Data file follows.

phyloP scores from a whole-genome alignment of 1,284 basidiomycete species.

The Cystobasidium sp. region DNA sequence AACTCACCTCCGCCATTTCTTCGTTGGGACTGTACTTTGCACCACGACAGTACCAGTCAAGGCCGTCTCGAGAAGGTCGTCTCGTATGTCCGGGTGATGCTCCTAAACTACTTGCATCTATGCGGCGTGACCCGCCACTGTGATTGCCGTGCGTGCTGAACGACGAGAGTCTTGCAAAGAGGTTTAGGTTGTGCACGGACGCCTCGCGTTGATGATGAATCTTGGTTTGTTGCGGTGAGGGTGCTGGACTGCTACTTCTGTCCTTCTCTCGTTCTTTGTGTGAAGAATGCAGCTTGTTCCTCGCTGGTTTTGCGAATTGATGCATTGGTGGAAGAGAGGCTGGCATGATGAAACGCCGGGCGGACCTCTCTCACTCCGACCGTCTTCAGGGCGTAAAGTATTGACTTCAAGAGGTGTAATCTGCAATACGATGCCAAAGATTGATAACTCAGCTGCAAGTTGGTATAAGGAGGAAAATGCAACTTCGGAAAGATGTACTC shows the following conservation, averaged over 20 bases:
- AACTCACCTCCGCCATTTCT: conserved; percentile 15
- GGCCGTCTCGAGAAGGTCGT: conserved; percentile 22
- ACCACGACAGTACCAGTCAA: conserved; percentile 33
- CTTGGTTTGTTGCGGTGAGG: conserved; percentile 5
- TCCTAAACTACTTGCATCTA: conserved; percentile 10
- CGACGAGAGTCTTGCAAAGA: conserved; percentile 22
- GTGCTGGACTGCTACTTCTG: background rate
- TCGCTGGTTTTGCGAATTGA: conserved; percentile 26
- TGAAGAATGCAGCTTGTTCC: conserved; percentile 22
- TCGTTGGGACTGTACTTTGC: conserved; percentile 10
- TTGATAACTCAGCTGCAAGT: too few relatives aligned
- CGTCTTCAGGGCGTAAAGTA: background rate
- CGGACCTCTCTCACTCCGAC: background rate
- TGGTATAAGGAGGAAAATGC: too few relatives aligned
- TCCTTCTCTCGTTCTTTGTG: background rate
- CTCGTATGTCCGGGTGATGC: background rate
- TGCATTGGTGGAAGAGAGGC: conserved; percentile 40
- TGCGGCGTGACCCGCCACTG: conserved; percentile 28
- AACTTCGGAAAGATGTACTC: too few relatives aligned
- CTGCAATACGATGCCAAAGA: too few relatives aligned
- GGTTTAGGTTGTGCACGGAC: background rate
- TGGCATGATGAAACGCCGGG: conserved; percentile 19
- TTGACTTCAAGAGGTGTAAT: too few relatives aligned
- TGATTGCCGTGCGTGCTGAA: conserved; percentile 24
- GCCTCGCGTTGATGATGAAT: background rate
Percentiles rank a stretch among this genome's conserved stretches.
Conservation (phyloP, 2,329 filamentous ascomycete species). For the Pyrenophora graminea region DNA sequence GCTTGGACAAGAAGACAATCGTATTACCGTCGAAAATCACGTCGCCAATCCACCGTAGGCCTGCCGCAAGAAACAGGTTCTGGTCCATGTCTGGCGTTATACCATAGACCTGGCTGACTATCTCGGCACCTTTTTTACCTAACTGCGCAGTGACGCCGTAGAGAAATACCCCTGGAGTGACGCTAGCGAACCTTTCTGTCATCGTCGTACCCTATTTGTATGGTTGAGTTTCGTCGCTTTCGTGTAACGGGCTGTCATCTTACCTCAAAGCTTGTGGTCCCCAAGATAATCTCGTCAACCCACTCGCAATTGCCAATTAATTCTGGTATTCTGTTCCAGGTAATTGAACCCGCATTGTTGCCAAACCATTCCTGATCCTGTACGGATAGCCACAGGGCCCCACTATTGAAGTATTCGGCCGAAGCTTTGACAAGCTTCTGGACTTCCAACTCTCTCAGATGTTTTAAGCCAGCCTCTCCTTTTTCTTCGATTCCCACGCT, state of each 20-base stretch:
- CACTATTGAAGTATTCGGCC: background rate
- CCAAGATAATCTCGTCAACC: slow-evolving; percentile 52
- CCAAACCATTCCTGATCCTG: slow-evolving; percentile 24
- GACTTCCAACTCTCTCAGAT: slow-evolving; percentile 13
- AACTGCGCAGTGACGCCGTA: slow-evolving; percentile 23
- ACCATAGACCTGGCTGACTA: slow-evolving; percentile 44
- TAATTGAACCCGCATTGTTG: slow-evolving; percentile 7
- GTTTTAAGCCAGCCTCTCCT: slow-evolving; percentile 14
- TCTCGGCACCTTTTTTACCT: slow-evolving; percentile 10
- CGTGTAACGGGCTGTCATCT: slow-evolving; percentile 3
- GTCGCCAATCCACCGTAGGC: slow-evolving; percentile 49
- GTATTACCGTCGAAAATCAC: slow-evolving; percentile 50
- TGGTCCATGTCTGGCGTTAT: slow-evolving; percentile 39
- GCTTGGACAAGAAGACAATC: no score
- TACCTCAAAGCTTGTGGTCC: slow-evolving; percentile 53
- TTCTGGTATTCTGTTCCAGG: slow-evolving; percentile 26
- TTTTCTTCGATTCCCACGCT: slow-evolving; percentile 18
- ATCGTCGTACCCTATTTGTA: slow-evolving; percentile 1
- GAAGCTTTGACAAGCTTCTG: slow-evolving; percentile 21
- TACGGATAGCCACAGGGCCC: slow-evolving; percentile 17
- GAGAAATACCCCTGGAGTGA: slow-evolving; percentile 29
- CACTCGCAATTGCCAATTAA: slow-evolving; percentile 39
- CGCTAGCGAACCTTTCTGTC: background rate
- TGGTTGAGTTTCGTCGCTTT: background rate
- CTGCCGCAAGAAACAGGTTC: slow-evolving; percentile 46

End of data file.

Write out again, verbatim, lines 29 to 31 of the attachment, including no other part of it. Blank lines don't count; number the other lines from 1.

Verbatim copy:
Conservation (phyloP, 2,329 filamentous ascomycete species). For the Pyrenophora graminea region DNA sequence GCTTGGACAAGAAGACAATCGTATTACCGTCGAAAATCACGTCGCCAATCCACCGTAGGCCTGCCGCAAGAAACAGGTTCTGGTCCATGTCTGGCGTTATACCATAGACCTGGCTGACTATCTCGGCACCTTTTTTACCTAACTGCGCAGTGACGCCGTAGAGAAATACCCCTGGAGTGACGCTAGCGAACCTTTCTGTCATCGTCGTACCCTATTTGTATGGTTGAGTTTCGTCGCTTTCGTGTAACGGGCTGTCATCTTACCTCAAAGCTTGTGGTCCCCAAGATAATCTCGTCAACCCACTCGCAATTGCCAATTAATTCTGGTATTCTGTTCCAGGTAATTGAACCCGCATTGTTGCCAAACCATTCCTGATCCTGTACGGATAGCCACAGGGCCCCACTATTGAAGTATTCGGCCGAAGCTTTGACAAGCTTCTGGACTTCCAACTCTCTCAGATGTTTTAAGCCAGCCTCTCCTTTTTCTTCGATTCCCACGCT, state of each 20-base stretch:
- CACTATTGAAGTATTCGGCC: background rate
- CCAAGATAATCTCGTCAACC: slow-evolving; percentile 52